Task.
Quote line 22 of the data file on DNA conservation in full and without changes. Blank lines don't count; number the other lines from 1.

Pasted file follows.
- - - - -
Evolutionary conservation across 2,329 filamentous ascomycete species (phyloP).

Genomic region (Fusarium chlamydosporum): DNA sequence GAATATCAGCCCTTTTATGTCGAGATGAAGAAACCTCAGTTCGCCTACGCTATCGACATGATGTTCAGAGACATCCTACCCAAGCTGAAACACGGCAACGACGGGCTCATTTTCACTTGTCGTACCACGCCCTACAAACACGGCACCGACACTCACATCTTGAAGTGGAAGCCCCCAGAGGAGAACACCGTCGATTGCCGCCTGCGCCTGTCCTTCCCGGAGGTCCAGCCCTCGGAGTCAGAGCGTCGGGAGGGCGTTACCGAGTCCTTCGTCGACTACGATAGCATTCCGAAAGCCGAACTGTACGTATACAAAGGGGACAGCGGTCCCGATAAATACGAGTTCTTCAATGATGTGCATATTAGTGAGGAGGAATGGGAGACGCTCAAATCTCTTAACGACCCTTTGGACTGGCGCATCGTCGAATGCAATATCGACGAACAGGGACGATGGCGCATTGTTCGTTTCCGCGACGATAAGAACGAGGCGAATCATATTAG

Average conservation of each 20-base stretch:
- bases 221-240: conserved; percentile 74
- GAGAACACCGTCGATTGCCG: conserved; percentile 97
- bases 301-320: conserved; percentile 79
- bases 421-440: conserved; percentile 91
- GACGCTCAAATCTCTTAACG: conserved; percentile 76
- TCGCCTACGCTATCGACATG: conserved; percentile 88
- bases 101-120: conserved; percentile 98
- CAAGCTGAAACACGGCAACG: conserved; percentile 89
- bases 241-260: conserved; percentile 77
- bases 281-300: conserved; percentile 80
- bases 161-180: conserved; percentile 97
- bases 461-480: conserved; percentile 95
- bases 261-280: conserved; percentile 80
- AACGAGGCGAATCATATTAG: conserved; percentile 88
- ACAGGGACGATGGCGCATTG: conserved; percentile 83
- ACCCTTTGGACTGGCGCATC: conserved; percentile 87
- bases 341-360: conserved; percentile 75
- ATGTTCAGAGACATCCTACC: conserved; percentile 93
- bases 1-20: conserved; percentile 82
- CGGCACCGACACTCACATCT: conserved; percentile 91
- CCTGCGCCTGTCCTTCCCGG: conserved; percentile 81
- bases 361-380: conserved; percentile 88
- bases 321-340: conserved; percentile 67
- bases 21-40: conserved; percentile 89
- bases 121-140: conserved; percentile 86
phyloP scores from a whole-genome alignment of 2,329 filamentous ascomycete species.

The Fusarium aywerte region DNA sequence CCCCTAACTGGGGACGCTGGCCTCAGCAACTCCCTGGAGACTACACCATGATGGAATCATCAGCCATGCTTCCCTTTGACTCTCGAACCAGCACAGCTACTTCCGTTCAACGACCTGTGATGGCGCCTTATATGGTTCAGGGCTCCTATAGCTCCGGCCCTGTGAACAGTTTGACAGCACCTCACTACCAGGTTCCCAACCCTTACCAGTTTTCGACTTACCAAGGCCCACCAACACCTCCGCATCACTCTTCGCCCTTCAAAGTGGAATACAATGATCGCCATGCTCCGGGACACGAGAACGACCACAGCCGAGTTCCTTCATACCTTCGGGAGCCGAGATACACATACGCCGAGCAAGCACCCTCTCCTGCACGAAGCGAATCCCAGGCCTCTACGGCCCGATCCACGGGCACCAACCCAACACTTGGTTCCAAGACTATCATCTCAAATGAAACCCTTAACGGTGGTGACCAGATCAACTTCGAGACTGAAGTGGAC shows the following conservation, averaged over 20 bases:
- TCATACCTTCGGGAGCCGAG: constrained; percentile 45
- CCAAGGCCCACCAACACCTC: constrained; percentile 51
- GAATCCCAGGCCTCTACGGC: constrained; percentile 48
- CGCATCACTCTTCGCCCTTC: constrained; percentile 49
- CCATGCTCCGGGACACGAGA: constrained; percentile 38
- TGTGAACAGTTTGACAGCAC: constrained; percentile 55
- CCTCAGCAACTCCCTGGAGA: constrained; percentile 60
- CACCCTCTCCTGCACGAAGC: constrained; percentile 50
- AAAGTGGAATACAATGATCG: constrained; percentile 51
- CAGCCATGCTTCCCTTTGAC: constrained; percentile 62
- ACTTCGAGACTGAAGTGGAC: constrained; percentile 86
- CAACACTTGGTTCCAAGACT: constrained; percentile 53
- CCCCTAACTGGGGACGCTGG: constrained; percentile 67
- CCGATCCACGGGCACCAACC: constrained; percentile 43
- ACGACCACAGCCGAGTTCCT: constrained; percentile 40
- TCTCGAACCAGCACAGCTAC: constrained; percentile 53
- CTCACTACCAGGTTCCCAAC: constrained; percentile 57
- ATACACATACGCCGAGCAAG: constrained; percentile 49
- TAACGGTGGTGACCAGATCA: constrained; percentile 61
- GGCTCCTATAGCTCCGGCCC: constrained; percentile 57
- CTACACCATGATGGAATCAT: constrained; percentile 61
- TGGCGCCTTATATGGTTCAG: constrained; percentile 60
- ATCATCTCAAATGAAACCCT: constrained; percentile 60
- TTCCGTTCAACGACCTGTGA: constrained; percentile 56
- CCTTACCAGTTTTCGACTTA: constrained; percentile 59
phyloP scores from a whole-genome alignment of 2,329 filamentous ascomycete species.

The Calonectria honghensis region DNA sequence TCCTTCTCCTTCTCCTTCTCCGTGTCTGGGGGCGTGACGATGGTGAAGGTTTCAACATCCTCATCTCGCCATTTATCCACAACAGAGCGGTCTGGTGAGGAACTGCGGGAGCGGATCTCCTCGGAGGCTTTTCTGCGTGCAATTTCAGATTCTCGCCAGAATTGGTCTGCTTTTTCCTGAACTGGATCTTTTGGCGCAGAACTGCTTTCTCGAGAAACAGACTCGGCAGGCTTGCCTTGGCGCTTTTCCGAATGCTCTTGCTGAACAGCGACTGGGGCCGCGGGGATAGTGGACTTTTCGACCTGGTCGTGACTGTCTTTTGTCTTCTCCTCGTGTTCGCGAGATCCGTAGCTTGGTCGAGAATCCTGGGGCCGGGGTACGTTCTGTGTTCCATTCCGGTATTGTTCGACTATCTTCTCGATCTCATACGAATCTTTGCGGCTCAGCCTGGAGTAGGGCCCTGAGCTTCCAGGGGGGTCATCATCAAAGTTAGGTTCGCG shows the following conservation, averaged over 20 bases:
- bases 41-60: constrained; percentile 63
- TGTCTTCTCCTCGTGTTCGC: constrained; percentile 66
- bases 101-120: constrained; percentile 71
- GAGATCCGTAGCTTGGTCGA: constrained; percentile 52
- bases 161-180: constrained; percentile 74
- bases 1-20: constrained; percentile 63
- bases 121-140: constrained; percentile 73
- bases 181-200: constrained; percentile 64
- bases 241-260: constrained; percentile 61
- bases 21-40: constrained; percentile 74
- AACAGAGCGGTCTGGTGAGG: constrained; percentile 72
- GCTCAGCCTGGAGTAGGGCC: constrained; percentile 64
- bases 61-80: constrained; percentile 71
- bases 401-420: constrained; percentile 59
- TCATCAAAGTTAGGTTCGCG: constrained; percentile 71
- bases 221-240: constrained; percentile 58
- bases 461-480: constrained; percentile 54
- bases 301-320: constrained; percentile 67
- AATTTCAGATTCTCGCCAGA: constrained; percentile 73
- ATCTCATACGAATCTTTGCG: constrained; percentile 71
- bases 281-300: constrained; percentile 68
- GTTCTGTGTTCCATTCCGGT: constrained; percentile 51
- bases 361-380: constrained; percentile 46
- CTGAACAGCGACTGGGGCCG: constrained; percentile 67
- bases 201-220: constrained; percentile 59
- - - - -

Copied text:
- bases 1-20: conserved; percentile 82